Archive for the ‘Hollywood Forever Cemetery’ Category

Mina Crolius Gleason, Mother of actor James Gleason

Sunday, May 10th, 2015

HOLLYWOOD FOREVER CEMETERY

Mina Crolius Gleason, Mother of actor James Gleason

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MINA CROLIUS GLEASON

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By Allan R. Ellenberger

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On this Mother’s Day we remember Mina Crolius Gleason, the mother of playwright and actor, James Gleason.

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Born Arabella Crolius on June 9, 1858, in Boston, her family had been in the theater for generations. She was on the stage as a child, appearing with her four brothers and sisters at the historic Castle Square Stock Company Theater.

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Following her marriage to William Lawrence Gleason, she went on tour with him in Charles Frohman’s road shows. Later, the couple appeared in stock at Oakland and at Elitch’s Gardens in Denver.

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Her son, James Gleason, was one of the most successful American playwrights and actors, in stage and films. Gleason made an impression in roles in such films as Meet John Doe, Here Comes Mr. Jordan and The Bishop’s Wife. He made his debut on the stage as a 4-months-old baby carried in his mother’s arms.

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In April, 1927, Gleason wrote a part in The Shannons of Broadway especially for his mother, but she fractured a hip while stepping down from a train at Gallup, New Mexico. She was unable to act in the play, although her son postponed the production on her account.

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Now an invalid, Mina was confined to her home at 117 North Maple Drive in Beverly Hills. On June 26, 1931, she was rushed to the Osteopathic Hospital and it was there she died the following day from heart disease. She was 73.

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Mina Gleason’s death certificate

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Mina’s funeral was held at the Church of the Good Shepherd in Beverly Hills with interment, along with her husband’s ashes, at Hollywood Cemetery (Section 8, in the vicinity of John Huston).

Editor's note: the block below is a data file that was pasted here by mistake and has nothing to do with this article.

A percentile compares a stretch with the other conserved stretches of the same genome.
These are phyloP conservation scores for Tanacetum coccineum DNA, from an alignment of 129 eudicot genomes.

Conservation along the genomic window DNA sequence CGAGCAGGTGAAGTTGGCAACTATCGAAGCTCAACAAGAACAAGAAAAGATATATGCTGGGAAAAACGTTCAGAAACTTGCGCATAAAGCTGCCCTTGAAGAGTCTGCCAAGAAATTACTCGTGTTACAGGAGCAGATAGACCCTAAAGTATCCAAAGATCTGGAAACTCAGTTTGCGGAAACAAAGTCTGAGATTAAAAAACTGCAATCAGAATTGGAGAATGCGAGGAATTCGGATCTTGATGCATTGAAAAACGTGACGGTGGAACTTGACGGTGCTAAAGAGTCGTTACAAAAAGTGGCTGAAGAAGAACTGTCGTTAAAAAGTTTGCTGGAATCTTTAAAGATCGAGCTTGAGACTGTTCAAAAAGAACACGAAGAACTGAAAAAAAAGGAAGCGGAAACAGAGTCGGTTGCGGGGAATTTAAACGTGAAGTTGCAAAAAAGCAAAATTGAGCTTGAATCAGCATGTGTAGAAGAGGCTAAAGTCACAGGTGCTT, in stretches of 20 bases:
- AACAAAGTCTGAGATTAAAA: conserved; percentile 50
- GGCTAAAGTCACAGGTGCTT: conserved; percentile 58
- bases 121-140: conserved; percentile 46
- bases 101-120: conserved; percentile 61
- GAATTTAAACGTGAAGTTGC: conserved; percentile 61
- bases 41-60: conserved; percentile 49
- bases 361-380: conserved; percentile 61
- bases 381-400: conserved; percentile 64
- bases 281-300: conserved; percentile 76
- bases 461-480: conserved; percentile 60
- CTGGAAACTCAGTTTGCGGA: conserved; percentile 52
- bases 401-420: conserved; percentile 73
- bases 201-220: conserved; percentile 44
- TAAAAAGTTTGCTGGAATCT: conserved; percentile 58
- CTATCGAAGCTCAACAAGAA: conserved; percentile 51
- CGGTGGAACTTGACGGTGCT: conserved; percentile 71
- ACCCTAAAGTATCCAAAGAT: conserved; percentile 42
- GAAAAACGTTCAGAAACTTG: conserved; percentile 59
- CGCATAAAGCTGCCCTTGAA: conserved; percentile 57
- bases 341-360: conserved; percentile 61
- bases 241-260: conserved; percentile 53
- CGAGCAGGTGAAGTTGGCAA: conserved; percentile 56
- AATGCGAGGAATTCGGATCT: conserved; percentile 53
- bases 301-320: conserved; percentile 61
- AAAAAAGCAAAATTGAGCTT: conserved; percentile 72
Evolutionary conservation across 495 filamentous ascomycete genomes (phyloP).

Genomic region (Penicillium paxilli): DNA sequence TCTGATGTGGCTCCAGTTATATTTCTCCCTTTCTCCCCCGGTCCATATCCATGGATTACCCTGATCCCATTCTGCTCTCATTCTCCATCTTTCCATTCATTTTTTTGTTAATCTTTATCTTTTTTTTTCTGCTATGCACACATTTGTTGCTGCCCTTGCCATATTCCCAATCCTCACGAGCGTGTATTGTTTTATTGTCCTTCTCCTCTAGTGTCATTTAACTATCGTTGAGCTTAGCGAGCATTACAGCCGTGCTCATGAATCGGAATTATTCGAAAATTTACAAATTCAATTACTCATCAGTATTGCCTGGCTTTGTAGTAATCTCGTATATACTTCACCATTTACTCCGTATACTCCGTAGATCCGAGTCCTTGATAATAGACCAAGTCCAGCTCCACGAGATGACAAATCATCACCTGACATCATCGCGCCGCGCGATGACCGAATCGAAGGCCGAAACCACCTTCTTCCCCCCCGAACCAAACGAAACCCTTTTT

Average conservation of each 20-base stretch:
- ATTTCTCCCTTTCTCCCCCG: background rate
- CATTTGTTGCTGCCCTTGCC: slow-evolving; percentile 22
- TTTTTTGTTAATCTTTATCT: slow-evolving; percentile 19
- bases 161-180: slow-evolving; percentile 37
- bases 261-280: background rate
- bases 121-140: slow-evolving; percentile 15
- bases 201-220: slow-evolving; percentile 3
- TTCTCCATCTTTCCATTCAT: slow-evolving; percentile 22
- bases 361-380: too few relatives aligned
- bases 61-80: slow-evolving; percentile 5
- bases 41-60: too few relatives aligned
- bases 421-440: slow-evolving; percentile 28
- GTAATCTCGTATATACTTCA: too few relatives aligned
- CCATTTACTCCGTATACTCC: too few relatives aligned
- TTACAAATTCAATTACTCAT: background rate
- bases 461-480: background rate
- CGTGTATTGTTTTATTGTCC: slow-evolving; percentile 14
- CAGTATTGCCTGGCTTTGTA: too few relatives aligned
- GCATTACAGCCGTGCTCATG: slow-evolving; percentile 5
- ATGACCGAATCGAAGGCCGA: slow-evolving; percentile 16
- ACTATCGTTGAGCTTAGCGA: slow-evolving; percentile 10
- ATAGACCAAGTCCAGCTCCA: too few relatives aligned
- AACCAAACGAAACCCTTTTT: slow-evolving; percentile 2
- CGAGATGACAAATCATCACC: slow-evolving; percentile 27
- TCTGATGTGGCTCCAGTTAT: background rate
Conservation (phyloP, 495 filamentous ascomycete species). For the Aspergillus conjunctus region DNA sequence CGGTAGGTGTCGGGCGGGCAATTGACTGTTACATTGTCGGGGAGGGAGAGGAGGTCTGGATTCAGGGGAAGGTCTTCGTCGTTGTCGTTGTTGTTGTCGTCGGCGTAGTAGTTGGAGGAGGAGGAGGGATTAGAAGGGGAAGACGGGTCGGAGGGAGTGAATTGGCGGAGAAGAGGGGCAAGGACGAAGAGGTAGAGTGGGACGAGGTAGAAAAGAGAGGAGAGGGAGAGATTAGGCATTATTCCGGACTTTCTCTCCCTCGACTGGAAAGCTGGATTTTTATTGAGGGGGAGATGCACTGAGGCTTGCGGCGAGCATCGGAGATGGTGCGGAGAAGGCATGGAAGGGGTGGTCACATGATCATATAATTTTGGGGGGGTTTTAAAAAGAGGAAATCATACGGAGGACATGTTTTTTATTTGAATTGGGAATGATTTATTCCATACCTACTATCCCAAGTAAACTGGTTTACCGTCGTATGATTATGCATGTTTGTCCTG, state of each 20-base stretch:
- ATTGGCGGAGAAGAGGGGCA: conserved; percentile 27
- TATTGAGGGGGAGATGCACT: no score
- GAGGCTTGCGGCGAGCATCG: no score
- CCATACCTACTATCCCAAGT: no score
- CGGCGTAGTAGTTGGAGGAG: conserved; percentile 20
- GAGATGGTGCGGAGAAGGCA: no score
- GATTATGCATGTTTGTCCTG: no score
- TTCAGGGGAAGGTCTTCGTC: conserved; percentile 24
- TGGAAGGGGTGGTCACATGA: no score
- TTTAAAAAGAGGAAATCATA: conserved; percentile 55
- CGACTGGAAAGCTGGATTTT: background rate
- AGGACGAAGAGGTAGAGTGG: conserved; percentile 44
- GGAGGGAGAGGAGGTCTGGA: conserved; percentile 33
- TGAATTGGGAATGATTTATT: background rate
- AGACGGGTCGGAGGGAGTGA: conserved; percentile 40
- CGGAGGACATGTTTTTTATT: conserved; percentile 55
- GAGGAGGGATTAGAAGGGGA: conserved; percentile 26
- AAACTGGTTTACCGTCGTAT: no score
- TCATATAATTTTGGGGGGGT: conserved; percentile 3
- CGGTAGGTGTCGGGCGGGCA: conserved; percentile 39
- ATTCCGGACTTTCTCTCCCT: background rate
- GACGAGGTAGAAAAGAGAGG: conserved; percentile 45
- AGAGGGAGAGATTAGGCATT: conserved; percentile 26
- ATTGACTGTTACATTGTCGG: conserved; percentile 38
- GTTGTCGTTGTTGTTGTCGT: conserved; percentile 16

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Presentacion Urquidez Lopez; her family was the first in Hollywood

Sunday, February 15th, 2015

HOLLYWOOD FOREVER CEMETERY

Presentacion Urquidez Lopez; her family was the first in Hollywood

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By Allan R. Ellenberger

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Born in 1842, Presentacion Urquidez was the fifth child of Don Tomas Urquidez and his third wife, Ramona Candida Vejar. Don Urquidez, who was born in Santo Tomas Mission, Lower California, arrived in Los Angeles at the age of twenty-five. Urquidez was the first Spanish resident of what would eventually be known as Hollywood, and his cattle and horses roamed far over the southern slopes of the Cahuenga Valley. Annually he celebrated the fiesta of “The Sign of the Cross,” with its praying, dancing, horse racing, and barbecue with the pure native wines and brandies.

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In 1853 Don Urquidez built the first house in what would be Hollywood (see photo above), an adobe and wood building that had its roof insulated with brea brought from the nearby tar pits. It was located in an old Native American graveyard on the northwest corner of Franklin and Sycamore Avenues.

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On October 21, 1861, Presentacion married Jose Claudio Tranquilino Lopez at the Plaza Church in downtown Los Angeles. Afterward, festivities lasting eight days were held at their famous adobe in Hollywood.

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Through various causes, the family lost its vast estates. Old and blind, Don Tomas returned from the celebration of the Eve of St. John at the San Gabriel Mission to find himself disposed of his beloved adobe. Later their home was bought by General Harrison Gray Otis, founder of the Los Angeles Times and was renamed The Outpost.

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Presentacion would bear her husband Jose at least five children, and Carmen Avenue in Hollywood was named after one of them. In her old age, Presentacion remembered General John C. Fremont and much of the local history of the time and was one of the few remaining representatives of the time when most of this section was owned by the Spanish.